On April 13, the Consumer Financial Protection Bureau (CFPB) issued proposed amendments1 to Regulation C (the implementing regulation for the Home Mortgage Disclosure Act), to make technical corrections and to clarify certain requirements adopted by the Bureau’s Home Mortgage Disclosure final rule (2015 HMDA Final Rule).2 Through outreach, the CFPB has identified a number of areas in which implementation of the 2015 HMDA Final Rule could be facilitated through clarifications, technical corrections, or minor changes.
As directed by the Dodd-Frank Wall Street Reform and Consumer Protection Act (Dodd-Frank Act), the CFPB revised the HMDA regulation in 2015 to improve the quality and type of data reported by financial institutions. On October 15, 2015, the CFPB issued a final rule to implement amendments to HMDA made by the Dodd-Frank Act.3 Specifically, the Bureau added several new reporting requirements and clarified several existing requirements. The Bureau also modified the institutional and transactional coverage of Regulation C, in addition to modifying existing disclosure and reporting requirements. Most of the updated requirements take effect in January 2018.
Summary of Proposed Amendments
The proposed amendments would establish transition rules for two data points: loan purpose and the unique identifier for the loan originator. The transition rules would permit financial institutions to report “not applicable” for these data points when reporting certain purchased loans that originated before certain regulatory requirements took effect.
The Bureau has also proposed to make additional amendments to clarify certain key terms, such as “temporary financing” and “automated underwriting system,” and to create a new reporting exception for certain transactions associated with New York State consolidation, extension, and modification agreements.
In addition, the proposed amendments would facilitate reporting the census tract of the property securing, or in the case of an application, proposed to secure the covered loan required by Regulation C. The Bureau plans to make available on its website a geocoding tool that financial institutions may use to identify the census tract in which a property is located. Under the proposed amendments, a financial institution would not violate Regulation C by reporting an incorrect census tract for a particular property if the financial institution obtained the incorrect census tract number from the Bureau’s geocoding tool, provided that the financial institution entered an accurate property address into the tool and the tool returned a census tract for the address entered.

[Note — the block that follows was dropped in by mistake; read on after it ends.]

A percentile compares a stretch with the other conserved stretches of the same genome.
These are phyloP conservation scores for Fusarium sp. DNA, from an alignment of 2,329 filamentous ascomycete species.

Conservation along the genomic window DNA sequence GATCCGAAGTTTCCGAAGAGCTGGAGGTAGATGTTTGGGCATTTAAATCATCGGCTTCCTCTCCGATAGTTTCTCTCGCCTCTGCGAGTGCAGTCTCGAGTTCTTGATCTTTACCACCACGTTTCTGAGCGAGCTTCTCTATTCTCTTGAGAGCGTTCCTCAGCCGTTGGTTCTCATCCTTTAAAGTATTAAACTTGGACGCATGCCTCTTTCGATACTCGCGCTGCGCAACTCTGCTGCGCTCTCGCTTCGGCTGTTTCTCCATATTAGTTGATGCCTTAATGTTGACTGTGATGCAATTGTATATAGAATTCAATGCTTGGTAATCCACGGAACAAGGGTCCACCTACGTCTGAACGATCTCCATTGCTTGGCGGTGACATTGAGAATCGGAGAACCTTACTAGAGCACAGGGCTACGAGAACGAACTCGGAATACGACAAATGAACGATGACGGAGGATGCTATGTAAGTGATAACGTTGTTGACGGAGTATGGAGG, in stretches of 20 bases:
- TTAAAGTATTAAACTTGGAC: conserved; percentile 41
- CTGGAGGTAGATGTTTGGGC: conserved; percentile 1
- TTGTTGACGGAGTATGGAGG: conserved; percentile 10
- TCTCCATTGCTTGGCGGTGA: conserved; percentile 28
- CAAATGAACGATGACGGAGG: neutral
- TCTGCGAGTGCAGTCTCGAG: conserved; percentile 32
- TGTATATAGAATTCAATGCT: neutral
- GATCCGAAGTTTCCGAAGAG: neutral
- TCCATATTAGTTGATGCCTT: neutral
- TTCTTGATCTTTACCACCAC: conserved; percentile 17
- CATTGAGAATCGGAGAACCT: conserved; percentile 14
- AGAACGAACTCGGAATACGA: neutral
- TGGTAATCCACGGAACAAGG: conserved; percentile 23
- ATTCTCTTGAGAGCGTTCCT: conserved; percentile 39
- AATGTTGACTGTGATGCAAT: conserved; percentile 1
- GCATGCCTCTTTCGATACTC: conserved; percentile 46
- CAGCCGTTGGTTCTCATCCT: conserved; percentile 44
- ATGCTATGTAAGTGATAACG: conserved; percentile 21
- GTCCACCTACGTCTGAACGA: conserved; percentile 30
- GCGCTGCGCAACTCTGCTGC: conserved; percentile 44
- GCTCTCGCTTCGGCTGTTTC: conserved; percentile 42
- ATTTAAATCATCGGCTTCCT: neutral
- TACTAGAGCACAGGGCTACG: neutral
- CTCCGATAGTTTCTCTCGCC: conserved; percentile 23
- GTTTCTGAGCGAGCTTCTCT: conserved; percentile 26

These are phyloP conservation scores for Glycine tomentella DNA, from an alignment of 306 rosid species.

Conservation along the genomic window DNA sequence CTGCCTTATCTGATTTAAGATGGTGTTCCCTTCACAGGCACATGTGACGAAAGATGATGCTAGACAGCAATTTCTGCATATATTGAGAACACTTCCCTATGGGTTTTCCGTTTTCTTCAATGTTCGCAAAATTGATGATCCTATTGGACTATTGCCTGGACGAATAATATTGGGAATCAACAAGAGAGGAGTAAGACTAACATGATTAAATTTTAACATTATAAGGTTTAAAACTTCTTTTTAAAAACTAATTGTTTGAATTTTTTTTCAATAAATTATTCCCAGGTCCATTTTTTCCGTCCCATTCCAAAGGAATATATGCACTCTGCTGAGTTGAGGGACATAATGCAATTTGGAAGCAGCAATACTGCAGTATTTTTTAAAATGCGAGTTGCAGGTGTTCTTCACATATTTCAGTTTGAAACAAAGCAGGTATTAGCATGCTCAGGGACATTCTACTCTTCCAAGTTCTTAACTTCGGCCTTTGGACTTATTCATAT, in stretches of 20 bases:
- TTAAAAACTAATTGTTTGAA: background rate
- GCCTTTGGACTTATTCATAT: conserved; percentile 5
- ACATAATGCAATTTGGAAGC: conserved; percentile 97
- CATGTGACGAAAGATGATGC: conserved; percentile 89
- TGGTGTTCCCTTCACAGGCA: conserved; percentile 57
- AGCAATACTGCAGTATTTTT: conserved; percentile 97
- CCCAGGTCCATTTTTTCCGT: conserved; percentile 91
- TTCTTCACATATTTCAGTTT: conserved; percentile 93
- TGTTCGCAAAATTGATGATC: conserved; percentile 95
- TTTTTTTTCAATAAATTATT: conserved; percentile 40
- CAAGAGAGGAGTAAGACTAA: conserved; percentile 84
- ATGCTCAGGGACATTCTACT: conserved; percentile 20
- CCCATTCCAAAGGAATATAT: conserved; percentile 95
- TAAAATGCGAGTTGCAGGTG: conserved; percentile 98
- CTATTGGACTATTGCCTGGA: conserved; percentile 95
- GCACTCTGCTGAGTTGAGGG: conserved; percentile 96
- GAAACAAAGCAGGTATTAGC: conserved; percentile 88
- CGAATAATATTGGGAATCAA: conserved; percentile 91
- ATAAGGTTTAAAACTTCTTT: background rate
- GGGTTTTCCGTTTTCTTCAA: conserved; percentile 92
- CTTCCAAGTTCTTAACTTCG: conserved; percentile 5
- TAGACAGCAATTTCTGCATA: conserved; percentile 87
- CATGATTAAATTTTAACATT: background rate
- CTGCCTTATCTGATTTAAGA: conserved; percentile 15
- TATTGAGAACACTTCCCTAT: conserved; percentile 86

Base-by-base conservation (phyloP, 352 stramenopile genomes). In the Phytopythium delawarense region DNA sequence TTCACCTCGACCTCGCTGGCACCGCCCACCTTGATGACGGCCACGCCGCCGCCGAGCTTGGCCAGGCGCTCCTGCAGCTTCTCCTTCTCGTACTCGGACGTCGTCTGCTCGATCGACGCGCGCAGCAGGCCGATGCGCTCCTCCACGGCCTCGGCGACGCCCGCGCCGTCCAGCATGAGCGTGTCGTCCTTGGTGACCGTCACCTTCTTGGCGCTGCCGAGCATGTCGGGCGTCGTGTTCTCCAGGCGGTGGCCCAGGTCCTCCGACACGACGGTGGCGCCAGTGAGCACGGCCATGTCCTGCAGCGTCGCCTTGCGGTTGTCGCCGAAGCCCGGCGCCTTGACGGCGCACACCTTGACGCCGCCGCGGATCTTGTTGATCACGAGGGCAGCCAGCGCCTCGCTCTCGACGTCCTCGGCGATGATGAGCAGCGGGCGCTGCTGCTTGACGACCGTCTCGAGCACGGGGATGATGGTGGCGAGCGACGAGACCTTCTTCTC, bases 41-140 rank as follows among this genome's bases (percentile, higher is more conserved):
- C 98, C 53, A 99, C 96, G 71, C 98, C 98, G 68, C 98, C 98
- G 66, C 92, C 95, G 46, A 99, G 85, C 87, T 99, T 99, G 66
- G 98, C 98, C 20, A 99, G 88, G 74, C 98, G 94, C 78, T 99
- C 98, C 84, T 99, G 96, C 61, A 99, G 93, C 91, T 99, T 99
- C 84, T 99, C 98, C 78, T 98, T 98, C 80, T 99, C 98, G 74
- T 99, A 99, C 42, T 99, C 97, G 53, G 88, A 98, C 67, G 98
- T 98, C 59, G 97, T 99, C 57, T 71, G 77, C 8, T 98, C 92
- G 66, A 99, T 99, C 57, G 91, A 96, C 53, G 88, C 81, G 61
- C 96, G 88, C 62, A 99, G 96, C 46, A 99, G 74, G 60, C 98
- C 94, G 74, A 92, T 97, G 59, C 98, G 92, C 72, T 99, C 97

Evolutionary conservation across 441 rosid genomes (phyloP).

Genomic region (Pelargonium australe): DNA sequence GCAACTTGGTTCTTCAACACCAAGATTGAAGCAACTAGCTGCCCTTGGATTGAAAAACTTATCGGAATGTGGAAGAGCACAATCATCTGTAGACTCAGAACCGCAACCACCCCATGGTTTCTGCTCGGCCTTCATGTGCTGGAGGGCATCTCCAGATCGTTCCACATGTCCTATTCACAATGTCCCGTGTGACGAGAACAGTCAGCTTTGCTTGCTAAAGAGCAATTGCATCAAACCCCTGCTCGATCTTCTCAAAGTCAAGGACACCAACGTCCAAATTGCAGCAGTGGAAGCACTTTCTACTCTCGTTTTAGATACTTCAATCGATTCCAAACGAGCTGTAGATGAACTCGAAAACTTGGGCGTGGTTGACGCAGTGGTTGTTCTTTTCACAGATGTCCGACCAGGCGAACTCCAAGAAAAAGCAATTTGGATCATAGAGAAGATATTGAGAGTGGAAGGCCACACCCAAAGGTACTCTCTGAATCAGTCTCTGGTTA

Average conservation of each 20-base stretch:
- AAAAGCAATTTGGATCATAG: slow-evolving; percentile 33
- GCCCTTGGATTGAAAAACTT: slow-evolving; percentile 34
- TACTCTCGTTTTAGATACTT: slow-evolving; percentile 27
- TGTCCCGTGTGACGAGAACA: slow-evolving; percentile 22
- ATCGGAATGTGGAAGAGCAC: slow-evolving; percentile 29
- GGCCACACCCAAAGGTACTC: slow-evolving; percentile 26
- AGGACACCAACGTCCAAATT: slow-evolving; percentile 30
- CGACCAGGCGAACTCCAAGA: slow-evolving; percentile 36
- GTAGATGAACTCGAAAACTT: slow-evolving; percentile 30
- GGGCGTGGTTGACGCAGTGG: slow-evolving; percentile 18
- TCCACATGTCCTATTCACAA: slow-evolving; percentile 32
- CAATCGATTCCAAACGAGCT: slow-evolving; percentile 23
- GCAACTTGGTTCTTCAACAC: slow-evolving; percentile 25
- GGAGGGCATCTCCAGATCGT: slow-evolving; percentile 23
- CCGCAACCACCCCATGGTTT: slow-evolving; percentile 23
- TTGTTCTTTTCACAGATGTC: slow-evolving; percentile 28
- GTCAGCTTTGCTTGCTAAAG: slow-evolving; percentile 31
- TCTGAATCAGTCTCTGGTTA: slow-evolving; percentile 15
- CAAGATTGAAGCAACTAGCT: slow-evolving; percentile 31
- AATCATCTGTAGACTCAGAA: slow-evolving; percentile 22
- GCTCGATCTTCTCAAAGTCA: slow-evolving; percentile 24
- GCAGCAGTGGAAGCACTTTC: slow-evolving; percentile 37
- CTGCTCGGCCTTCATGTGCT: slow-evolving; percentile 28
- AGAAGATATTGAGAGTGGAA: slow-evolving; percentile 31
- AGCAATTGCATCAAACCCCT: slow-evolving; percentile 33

The Bureau also has proposed to make certain technical corrections.
The Bureau does not deem most of the proposed amendments to be substantive changes to the 2015 HMDA Final Rule. The amendments are largely clarifications and technical corrections that do not change the compliance requirements of the Final Rule, but should reduce burden by avoiding confusion on how to comply. According to the Bureau, those few proposed amendments that do make minor substantive changes should all reduce the burden on industry and have either a positive or neutral effect on consumers. The Bureau states that the proposed changes “would help financial institutions comply with the 2015 HMDA Final Rule by clarifying the information they are required to collect and report about their mortgage lending.”4 CFPB Director Richard Cordray stated that the proposed rule “reflects the Bureau’s ongoing and substantive engagement with stakeholders in the marketplace, and will help industry meet its new reporting obligations.”5
The CFPB seeks input from a wide range of stakeholders and invites the public to submit written comments on the proposed rule, which will be open for public comment for 30 days after its publication in the Federal Register.
The Bureau recommends that the proposed amendments take effect when the related amendments to Regulation C adopted by the 2015 HMDA Final Rule take effect. The HMDA Final Rule takes effect in stages between January 1, 2017 and January 1, 2020, with most of the amendments included in the Final Rule taking effect on January 1, 2018. Accordingly, the Bureau recommends that most of the proposed amendments take effect on January 1, 2018.6 According to the Bureau, “[f]or the proposed amendments to have the intended effect, the proposed amendments’ effective dates should be synchronized with the related effective dates in the HMDA Final Rule.”7
1 Consumer Financial Protection Bureau, Technical Corrections and Clarifying Amendments to the Home Mortgage Disclosure (Regulation C) October 2015 Final Rule (Apr. 13, 2017), available at https://www.consumerfinance.gov/about-us/newsroom/cfpb-issues-proposal-clarify-mortgage-data-rule/.
2 HMDA (12 U.S.C. §§ 2801-2810), which was originally enacted in 1975, requires many lenders to report information about the home loans for which they receive applications or that they originate or purchase. The public and regulators can use the information to monitor whether financial institutions are serving the housing needs of their communities, to assist in distributing public-sector investment so as to attract private investment to areas where it is needed, and to identify possible discriminatory lending patterns.
3 Consumer Financial Protection Bureau, Home Mortgage Disclosure Act (Regulation C) Final Rule, 80 Fed. Reg. 66128 (Oct. 28, 2015).
4 Consumer Financial Protection Bureau, “CFPB Issues Proposal to Clarify Mortgage Data Rule,” (Apr. 13, 2017), available at https://www.consumerfinance.gov/about-us/newsroom/cfpb-issues-proposal-clarify-mortgage-data-rule/.
6 Some proposed amendments would take effect on January 1, 2019 or January 1, 2020, respectively, to correspond to related effective dates for amendments included in the Final Rule.
7 2017 HMDA Proposed Rule, at p. 11.